While the court's error was highly technical, it could significantly limit plaintiffs' success in bringing discrimination claims. Most claims, even under Title VII, rely on the McDonnell Douglas framework. If a plaintiff can rely on the McDonnell Douglas framework and show that race was a motivating factor but not a but-for cause -- as the Second Circuit would have it -- the employer would have the chance to show it would have taken the same action even in the absence of discrimination. If it can do so, then the plaintiff gets almost nothing -- pretty much only attorney's fees. Juries may be tempted to split the baby, so this would not be an unlikely scenario.

I can't attribute nefarious motives to Judge Cabranes and the other judges on the Naumovski panel, but the decision is a stark illustration that causation standards matter. Unfortunately, rather than providing clarity, courts are all too often making serious mistakes that compound the confusion about these issues.

This blog reflects the views solely of its author. It is not intended, and should not be regarded, as legal advice on how to analyze any particular set of facts.

Saturday, August 17, 2019

Menaker v. Hofstra University: Standing Up for the Rights of the Accused in the #MeToo Era

Grand Canyon Centennial
Today's post is by guest blogger Dena Katz.

The Second Circuit's decision in Menaker v. Hofstra University, No. 18‐3089‐cv (Aug. 15, 2019), is a forceful reminder that men accused of sexual harassment need to be treated fairly. For decades, men's egregious sexual conduct has been ignored. The correct response, still, is not to assume that men are sexual harassers, but to treat allegations of sexual misconduct the same way we treat allegations of other forms of serious misconduct.

As explained by the court, the plaintiff was able to establish an inference of sex discrimination based on evidence of: 1) procedural deficiencies in the university's investigation of a female student's accusation of sexual harassment by the plaintiff; and 2) pressure on the university to react more forcefully to accusations of male sexual misconduct. Evidence of the procedural deficiencies included the university's failure to interview potential witnesses identified by the plaintiff and failure to follow the process under the university's harassment policy. Evidence of sex-based pressure on the university included a "Dear Colleague" letter by the Department of Education providing guidance to educational institutions on how they should investigate claims of sexual misconduct. Significantly, even in the absence of the specific pressure on the defendant in this case, the indisputable impact of the #MeToo movement would likely be enough to establish the requisite pressure:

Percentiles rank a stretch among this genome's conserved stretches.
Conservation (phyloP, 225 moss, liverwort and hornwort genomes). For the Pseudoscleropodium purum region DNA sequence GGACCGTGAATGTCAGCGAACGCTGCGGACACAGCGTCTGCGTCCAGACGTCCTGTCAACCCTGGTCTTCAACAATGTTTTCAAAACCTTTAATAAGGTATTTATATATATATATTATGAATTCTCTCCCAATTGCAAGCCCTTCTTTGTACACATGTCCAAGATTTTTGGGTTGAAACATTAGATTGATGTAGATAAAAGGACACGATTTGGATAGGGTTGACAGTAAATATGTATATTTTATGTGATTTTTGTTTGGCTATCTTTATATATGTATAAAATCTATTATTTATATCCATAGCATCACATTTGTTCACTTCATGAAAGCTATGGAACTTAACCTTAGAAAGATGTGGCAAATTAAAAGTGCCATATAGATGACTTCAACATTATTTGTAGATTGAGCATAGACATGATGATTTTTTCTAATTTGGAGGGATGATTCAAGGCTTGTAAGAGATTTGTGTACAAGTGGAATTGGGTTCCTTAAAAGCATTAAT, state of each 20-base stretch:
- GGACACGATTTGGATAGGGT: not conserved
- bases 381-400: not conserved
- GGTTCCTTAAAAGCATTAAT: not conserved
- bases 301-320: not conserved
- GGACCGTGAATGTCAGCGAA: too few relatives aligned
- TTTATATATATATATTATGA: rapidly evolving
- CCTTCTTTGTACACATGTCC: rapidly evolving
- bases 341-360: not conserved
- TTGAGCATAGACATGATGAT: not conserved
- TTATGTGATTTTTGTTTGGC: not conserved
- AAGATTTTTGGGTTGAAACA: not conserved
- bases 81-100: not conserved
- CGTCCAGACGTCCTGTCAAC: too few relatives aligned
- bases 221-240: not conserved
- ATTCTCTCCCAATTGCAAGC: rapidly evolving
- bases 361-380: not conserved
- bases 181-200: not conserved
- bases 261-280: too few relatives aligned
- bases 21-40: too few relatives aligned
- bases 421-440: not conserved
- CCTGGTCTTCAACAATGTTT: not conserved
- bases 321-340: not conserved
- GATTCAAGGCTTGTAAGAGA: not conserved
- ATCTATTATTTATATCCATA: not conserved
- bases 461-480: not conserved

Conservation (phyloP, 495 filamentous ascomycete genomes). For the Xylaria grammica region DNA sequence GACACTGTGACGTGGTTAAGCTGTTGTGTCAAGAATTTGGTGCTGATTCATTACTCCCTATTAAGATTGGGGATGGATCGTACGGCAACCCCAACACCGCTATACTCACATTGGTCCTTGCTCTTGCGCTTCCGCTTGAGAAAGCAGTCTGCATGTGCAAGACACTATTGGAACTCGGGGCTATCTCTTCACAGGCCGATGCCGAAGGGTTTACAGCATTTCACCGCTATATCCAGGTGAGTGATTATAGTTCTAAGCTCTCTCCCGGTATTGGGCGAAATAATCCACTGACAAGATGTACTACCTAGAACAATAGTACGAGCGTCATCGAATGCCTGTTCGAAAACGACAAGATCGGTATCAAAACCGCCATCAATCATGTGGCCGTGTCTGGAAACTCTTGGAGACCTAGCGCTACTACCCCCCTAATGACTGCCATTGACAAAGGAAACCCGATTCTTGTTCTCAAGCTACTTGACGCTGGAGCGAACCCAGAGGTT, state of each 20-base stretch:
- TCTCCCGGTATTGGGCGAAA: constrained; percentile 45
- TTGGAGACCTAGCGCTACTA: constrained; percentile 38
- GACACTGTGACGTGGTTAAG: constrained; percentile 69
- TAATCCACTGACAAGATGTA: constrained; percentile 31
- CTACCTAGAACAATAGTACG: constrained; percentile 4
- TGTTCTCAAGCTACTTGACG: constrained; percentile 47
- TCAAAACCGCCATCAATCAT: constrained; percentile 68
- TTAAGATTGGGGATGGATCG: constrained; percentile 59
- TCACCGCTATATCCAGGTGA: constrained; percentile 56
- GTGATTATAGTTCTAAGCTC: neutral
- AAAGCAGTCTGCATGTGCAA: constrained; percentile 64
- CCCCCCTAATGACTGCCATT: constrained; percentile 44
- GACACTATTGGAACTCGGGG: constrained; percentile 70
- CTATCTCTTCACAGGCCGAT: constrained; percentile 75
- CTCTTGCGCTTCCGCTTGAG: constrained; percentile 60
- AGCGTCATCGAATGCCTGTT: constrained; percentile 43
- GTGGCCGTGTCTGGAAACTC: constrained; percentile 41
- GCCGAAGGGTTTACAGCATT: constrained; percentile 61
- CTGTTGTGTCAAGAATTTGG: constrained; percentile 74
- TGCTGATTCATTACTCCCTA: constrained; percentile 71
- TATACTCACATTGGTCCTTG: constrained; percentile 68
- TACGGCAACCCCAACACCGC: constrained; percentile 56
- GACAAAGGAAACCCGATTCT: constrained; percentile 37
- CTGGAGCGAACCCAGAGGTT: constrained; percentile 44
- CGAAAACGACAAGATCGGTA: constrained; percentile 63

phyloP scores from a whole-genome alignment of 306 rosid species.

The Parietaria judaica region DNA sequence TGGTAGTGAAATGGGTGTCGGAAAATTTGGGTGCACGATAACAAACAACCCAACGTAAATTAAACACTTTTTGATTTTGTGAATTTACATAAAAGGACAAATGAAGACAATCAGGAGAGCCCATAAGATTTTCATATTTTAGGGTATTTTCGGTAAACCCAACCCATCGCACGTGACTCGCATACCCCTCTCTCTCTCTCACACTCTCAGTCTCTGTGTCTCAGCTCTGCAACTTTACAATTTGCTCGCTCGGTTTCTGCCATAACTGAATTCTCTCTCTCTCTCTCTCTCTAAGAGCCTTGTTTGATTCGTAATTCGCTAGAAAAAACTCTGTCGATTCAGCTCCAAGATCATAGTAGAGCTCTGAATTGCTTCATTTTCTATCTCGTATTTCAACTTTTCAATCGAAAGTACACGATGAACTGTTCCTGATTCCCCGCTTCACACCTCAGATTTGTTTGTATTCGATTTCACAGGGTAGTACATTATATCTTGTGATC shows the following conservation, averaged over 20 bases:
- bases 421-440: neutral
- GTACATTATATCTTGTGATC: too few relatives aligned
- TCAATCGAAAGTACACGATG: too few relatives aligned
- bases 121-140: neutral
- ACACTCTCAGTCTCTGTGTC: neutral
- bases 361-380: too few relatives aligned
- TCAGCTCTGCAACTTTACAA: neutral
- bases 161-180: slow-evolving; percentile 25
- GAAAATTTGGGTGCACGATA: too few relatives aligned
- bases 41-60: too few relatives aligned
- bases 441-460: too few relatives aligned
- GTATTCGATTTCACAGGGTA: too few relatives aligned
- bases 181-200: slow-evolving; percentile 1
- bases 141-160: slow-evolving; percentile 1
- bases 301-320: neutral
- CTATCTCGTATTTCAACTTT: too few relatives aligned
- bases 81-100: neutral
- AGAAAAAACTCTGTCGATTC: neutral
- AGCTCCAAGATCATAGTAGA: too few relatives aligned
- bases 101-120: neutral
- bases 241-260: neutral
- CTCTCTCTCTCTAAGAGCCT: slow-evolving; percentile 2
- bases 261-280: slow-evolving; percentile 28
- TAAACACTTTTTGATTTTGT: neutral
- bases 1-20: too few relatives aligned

[W]hen combined with clear procedural irregularities in a university's response to allegations of sexual misconduct, even minimal evidence of pressure on the university to act based on invidious stereotypes will permit a plausible inference of sex discrimination.
If a woman were accused of sexual harassment and fired without being given a fair shake, she wouldn't be able to establish sex discrimination as readily as a man could. That difference reflects the stereotypes of men as sexual harassers. If men and women were treated the same, then neither sex could claim discrimination.

To bolster its conclusion, the court further relied on the "cat's paw" theory in holding that the discriminatory motive of a third party can be imputed to an employer where: "(1) the employer exercises a 'high degree of control over the behavior' of the non-employee, and (2) the employer's 'own negligence' permits or facilitates that non-employee's discrimination." Here, the university controlled the complaint process under which the plaintiff was accused of sexual misconduct, and the university referenced the accusations in explaining why it was firing him. Because of the procedural irregularities, a district court could conclude that the university's response to the accusation was negligent.

In my view, the court was likely justified in relying on the cat's paw theory in this case, but its description of the standard is incorrect. Missing from the court's analysis is the requirement of notice. If an employer neither knew nor should have known that a third party, such as a student or customer, was motivated by discriminatory bias, then the third party's discriminatory bias cannot be imputed to the employer. Thus, if an employer takes an action in response to a customer complaint motivated by racial bias, the customer's bias cannot be imputed to the employer unless it knew or should have know about the customer's bias. The employer's control and negligence may also be necessary, but contrary to what the Second Circuit said, they are not enough.

Nonetheless, the court's misstep likely did not affect the outcome in this case where the court reasoned that because the plaintiff was not accused of "just any conduct [but was accused] of sexual misconduct," a rational fact finder could infer that the accusation was based, at least in part, on the plaintiff's sex.

Without question, the #MeToo movement has brought to light deep-rooted discriminatory practices and led to much-needed reforms in the way accusations of sexual harassment are treated. We just need to remember that #MeToo must not be used to justify the same kinds of sex-based stereotypes that it is intended to eradicate.

This blog reflects the views solely of its author. It is not intended, and should not be regarded, as legal advice on how to analyze any particular set of facts.